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In Ban's UN, Africa May Be Overshadowed by Climate Change, Somalia Silence Continues

Byline: Matthew Russell Lee of Inner City Press at the UN: News Analysis

UNITED NATIONS, July 18 -- Despite attempts by UN staff on Wednesday to clarify Ban Ki-moon's position on Africa, doubts continued to grow. Ban's Spokesperson Michele Montas tried to preempt questions about the consolidation of the Office of the Special Advisor on Africa by reading out a statement:

"In response to questions about the reported letter of the G-77, regarding the substance of this matter, please refer to the Secretary-General's announcement of 6 July regarding the appointment of the High Representative for Least Developed, Landlocked Developing and Small Island States.  I have nothing to add to what is contained in that announcement."

            But the referenced announcement, dated July 6, did not disclose that the OSAA was being mixed in. To her credit, Ms. Montas despite saying she had "nothing to add" proved willing to take questions from two correspondents on the issue:

Inner City Press: I appreciate what you are saying.  I think the report that we are referring to said that it is also being presented to the ACABQ.  So I am just trying to understand the status of the proposed change: would it only take place with ACABQ recommending it, or is that just a consultation?

Spokesperson:  Just a consultation.

Inner City Press: But the change is taking place?

Spokesperson:  It is going to be a decision that anyway has to be taken by the General Assembly.

Question:  So they could override.

Spokesperson:  Sure.  And, you know, there is going to be a number of consultations, discussions and further elaboration of what the Secretary-General has in mind.  Which is not at all to diminish the place that Africa should occupy in terms of UN concerns.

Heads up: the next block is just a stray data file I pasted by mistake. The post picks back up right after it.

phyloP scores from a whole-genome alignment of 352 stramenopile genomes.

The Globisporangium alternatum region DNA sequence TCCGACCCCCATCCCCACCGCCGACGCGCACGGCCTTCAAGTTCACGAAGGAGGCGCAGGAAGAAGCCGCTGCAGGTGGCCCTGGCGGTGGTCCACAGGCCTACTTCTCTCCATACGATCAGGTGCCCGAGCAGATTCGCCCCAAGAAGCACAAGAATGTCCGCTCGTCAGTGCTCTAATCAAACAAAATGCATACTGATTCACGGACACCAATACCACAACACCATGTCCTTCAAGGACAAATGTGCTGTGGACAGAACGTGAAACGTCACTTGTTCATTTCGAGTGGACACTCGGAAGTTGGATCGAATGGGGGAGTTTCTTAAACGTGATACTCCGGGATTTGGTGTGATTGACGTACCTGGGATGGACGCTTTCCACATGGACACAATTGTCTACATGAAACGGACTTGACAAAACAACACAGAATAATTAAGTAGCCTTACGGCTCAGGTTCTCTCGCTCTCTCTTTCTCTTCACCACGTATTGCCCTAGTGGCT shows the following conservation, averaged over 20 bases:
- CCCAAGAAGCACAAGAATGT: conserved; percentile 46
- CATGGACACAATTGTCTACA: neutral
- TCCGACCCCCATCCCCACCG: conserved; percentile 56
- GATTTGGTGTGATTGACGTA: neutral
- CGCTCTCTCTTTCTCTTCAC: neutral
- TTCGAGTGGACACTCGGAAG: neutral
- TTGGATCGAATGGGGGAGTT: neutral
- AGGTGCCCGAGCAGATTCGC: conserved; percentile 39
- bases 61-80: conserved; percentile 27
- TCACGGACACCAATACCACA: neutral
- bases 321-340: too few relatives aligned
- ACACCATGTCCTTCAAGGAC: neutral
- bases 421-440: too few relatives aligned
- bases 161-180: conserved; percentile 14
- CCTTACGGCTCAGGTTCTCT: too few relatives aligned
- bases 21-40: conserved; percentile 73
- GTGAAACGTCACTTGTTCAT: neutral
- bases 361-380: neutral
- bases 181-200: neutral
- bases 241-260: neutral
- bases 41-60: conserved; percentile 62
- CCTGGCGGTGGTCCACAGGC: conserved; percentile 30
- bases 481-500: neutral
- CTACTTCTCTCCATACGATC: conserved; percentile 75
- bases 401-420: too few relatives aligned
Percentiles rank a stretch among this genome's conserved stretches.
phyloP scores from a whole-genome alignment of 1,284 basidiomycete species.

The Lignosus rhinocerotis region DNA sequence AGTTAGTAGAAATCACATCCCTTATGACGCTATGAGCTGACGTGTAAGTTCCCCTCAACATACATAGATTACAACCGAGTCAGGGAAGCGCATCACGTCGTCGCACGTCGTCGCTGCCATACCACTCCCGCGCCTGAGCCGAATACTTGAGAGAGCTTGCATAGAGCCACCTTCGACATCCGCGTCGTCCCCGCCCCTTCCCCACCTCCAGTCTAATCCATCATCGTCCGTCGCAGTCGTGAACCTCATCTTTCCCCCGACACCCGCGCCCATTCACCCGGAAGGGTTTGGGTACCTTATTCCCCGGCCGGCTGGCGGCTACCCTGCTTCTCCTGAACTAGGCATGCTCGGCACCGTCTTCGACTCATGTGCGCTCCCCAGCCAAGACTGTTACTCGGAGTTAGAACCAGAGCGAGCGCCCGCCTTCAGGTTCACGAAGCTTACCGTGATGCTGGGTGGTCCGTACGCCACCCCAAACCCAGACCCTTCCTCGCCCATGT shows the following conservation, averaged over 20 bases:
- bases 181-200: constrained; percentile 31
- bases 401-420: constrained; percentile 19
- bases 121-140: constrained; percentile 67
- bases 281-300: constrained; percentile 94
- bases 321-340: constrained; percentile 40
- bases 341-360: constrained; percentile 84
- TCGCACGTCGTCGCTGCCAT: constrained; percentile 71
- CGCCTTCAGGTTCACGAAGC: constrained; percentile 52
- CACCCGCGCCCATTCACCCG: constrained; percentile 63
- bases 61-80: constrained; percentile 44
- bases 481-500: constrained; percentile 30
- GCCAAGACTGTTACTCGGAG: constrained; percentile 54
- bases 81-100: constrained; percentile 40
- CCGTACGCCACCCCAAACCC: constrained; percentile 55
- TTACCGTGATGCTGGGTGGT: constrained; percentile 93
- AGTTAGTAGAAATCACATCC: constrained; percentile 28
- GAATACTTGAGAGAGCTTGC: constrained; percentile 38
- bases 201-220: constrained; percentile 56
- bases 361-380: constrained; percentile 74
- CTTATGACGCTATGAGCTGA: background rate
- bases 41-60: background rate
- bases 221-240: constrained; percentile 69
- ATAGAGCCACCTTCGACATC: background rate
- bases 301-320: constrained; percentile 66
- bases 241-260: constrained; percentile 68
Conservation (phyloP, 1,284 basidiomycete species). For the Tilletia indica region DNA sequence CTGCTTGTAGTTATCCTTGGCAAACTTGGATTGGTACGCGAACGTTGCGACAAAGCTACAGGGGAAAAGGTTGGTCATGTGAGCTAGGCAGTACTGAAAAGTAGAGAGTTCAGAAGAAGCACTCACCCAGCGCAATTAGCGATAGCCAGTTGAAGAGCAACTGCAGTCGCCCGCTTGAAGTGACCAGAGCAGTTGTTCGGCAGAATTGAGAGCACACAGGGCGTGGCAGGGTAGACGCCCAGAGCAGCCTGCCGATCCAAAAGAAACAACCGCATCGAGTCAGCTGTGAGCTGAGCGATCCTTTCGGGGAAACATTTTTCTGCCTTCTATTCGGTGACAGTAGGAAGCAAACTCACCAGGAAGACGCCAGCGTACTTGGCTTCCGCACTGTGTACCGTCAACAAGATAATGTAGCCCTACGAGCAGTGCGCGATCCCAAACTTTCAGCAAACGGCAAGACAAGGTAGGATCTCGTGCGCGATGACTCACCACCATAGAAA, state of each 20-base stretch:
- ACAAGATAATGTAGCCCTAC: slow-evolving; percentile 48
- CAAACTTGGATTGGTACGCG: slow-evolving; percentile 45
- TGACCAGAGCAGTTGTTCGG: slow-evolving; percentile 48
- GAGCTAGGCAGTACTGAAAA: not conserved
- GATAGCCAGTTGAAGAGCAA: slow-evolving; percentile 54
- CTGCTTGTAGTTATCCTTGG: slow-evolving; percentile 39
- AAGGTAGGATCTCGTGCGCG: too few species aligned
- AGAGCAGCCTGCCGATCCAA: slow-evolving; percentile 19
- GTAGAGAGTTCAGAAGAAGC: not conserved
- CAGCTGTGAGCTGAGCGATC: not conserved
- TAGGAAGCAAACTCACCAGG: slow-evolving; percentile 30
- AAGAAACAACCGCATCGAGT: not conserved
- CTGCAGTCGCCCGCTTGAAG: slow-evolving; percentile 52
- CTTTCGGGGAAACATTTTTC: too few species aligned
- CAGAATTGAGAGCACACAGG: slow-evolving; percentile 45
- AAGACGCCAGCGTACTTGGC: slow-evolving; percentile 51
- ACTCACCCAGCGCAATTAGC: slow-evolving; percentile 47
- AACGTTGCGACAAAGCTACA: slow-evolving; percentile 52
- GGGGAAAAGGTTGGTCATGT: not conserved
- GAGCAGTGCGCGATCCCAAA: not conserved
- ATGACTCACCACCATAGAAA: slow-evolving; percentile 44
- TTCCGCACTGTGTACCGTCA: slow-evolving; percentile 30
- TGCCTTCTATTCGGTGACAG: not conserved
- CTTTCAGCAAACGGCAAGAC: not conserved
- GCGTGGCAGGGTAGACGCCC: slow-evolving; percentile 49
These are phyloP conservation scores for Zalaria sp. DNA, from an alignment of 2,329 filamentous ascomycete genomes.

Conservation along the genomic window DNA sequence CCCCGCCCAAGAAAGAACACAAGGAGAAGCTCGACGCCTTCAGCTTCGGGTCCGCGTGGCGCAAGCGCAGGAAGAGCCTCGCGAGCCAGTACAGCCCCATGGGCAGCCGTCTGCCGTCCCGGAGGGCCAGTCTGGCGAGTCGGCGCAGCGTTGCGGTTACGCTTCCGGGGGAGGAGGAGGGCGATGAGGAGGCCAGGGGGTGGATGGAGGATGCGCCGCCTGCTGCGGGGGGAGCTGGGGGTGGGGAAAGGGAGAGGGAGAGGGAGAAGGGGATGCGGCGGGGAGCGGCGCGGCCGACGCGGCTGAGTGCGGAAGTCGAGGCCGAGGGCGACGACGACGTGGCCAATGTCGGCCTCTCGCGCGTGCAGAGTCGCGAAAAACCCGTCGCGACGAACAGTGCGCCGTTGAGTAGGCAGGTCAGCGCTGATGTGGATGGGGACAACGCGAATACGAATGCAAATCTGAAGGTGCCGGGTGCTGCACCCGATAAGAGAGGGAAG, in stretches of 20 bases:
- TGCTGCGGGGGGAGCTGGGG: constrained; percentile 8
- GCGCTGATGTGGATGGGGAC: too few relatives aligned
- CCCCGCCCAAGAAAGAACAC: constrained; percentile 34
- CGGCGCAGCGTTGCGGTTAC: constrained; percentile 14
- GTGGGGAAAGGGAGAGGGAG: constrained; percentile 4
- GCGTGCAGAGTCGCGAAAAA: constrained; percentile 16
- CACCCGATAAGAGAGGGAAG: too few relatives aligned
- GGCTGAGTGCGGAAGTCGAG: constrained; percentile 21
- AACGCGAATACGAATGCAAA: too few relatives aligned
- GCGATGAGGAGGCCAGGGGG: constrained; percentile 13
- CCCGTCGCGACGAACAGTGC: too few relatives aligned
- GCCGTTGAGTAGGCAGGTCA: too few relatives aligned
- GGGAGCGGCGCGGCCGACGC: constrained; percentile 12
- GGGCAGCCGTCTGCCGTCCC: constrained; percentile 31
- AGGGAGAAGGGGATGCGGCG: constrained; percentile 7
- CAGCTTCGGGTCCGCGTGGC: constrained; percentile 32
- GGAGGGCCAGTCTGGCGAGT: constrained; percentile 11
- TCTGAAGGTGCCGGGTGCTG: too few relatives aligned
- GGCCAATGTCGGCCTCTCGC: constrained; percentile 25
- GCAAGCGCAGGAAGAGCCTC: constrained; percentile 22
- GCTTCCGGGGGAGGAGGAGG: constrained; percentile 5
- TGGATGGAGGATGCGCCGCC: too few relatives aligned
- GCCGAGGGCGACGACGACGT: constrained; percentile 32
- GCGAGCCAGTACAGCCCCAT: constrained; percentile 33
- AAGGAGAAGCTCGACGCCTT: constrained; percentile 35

Some observers note that, other than Darfur, Ban Ki-moon says less and less about Africa. In his foray Tuesday in Washington, sources tell Inner City Press that while the read-outs of meetings mentioned Africa and the Millennium Development Goals, the real and in some cases only topic was climate change.

Ban Ki-moon in Africa, January 2007, back in the day, on the big screen

            [Ms. Montas, again to her credit, was willing to confirm that the House Foreign Relations Committee raised to Mr. Ban the issues of the UNDP audit and the whistleblower, click here for transcript, in which Ms. Montas recites that the UN "Ethics Office is examining the request of the [complainant] to be considered as a whistle-blower." Inner City Press is told that the decision is due out on Friday, and that at least the draft decision is that the whistleblower is, in fact, a UN-agreed upon whistleblower. We'll have more on this.]

            Even while bringing up the OSA on Africa issue, Ban's Spokesperson chided those who'd raised it: "I am surprised to see that a letter on this matter, purportedly from Ambassador Akram to the Secretary-General, was shared with the press even before it had reached the Secretary-General." First, that happens all the time, at all levels of public policy. Second, it seems pretty clear that the letter is from Amb. Akram. And to try to drive a wedge between the African Group and the G-77, by claiming as Ms. Montas did that the latter acted before the former had met, may not turn out to be effective. Better would be to actually apply some focus to some non-Darfur issues in Africa.

            Notably, Mr. Ban did not once mention the situation in Somalia during his July 16 press conference. Wednesday Inner City Press asked Ms. Montas for the status of Ban's commitment to the International Maritime Organization to get action, including at the UN Security Council, on Somalia issues.  Ms. Montas said that "I know that the Secretary-General discussed that issue and I think it is on the front burner right now.  And I'll let you know what comes out of the discussions around the issue."

            At the Security Council stakeout, Inner City Press asked this month's President of the Security Council, Chinese Ambassador Wang Guangya, if the Secretariat has forwarded the IMO's Somalia request, or any other information about Somalia, to which Ban's envoy Francois Lonseny Fall less than a week ago cancelled his trip.  No, Amb. Wang indicated, "all we have are press reports, we may [have to] ask for a briefing from the Secretariat." Video here. Some would advise Ban: even while trying to fix the OSAA snafu, pay attention to events in Somalia, for by them you may (also) be judged.

* * *

Given Ban's omission of Somalia on Monday, and the above-recounted responses of Tuesday, click here for a Reuters AlertNet piece by this correspondent about the National Reconciliation Congress, the UN's $200,000 contribution from an undefined trust fund, and note the cancellation of the UN's pre-Congress flight to Mogadishu.

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